Boston experimentalist Vic Rawlings rolls into town tonight for low-profile performances at Myopic Books (7:15 PM) and later at Enemy . On the recordings he’s made, he’s often credited with playing cello, as well as things like “open circuits” and “surface electronics,” but no matter what the instrument the sounds are rarely familiar.
Rawlings is a member of a trio called Mawja with Lebanese cornetist Mazen Kerbaj and fellow Bostonian Michael Bullock (who plays bass in much the same way Rawlings plays cello), and on their album Live One (Chloë)–which includes one track recorded at WNUR in September 2007–the sonic abstraction arrives in naturalistic waves. Acoustic flutters and scrapes blend seamlessly with cracked electronic static and whirring feedback, forming a single unwieldy mass of noise that hugs the hurdles and obstacles of an imaginary topography as it moves along.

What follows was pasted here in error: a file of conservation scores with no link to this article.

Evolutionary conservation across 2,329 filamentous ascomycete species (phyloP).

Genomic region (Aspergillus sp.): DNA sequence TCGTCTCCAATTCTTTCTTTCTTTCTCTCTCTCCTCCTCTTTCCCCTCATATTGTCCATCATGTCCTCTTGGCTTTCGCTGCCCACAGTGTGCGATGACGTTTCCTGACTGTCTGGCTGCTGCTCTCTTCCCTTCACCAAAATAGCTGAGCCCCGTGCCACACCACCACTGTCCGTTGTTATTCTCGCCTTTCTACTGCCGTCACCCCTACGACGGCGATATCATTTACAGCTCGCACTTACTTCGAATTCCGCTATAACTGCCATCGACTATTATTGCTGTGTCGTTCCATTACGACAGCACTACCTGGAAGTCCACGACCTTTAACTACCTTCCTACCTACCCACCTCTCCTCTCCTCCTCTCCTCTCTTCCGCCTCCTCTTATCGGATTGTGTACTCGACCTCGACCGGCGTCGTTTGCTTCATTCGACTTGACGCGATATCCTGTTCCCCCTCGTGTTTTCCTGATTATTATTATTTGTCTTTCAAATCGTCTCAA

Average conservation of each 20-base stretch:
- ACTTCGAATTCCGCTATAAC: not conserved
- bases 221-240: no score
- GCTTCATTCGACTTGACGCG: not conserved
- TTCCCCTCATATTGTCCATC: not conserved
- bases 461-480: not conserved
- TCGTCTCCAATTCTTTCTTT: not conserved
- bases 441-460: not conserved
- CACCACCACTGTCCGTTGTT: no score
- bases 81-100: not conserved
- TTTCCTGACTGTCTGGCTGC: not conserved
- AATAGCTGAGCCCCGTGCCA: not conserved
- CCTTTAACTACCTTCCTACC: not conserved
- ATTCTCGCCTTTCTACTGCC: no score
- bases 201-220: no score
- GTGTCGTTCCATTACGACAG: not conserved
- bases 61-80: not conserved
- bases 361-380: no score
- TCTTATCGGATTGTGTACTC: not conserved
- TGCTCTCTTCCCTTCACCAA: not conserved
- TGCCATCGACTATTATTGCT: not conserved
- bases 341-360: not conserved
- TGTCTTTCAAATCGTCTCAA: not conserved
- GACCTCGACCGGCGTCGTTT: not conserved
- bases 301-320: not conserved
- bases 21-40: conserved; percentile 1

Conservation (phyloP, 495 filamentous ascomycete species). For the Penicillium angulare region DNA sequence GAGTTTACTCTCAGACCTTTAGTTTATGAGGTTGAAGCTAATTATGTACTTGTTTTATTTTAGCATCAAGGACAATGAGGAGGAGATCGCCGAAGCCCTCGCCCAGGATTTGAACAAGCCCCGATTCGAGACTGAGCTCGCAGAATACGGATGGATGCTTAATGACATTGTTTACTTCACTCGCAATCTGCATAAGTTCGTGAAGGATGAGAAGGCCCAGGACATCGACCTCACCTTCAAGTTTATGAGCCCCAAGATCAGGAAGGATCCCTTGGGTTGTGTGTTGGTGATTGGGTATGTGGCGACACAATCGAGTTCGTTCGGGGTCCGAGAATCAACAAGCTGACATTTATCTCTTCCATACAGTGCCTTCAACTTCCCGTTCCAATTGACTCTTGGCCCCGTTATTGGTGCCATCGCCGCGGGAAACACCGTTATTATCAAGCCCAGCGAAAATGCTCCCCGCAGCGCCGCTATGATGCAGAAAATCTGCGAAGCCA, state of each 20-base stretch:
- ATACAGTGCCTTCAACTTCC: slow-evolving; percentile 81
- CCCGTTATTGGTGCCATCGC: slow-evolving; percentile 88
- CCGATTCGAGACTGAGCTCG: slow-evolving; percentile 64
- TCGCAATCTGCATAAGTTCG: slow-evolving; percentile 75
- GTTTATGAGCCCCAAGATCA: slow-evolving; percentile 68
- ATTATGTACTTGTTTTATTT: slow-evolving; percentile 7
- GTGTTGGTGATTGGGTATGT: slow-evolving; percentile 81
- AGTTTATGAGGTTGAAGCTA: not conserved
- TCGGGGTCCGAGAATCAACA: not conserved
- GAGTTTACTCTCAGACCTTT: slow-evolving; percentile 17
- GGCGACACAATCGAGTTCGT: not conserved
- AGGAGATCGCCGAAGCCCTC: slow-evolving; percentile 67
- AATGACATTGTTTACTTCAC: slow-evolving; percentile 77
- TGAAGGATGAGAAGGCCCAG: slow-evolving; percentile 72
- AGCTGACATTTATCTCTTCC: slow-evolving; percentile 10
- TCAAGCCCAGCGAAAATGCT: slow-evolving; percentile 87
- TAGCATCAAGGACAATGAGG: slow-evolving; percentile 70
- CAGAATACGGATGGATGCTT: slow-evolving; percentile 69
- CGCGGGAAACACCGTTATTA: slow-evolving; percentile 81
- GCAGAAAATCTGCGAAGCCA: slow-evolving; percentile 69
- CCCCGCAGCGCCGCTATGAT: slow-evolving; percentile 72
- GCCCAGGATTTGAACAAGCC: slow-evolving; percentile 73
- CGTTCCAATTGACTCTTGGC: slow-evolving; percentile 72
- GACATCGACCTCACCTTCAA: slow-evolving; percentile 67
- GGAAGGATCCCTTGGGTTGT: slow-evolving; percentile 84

You can pick out Rawlings more easily (and thus get a better sense for what he does) on In Six Parts (Sedimental), an improvised performance with percussionist Tim Feeney that’s indexed into six sections. Lacerating sine waves yaw and moan among microscopic scrapes (from the cello?), ominous clangs, low-end groans, and lots more unidentifiable friction noises, all layered in a leisurely session of sound research. When Rawlings isn’t grinding, bowing, or otherwise squeezing unconventional sounds from the cello, he’s working over junk electronics–open circuit boards, speaker cones, et cetera–with a wonderfully tactile and quite literally hands-on approach.
In this video of a noisy performance with Chris Cooper from last week, Rawlings is the fellow seated at the table strewn with electronic gear, a jungle of woofers on the ground in front of him.
Charles “Baron” Mingus, West Coast 1945-49 (Uptown)
Ricky Skaggs & Kentucky Thunder, Honoring the Fathers of Bluegrass: Tribute to 1946 and 1947 (Skaggs Family)
Uncle Funkenstein, Together Again (Jazzman)
Rob Mazurek Quintet, Sound Is (Delmark)
Various artists, Classic African American Gospel (Smithsonian Folkways)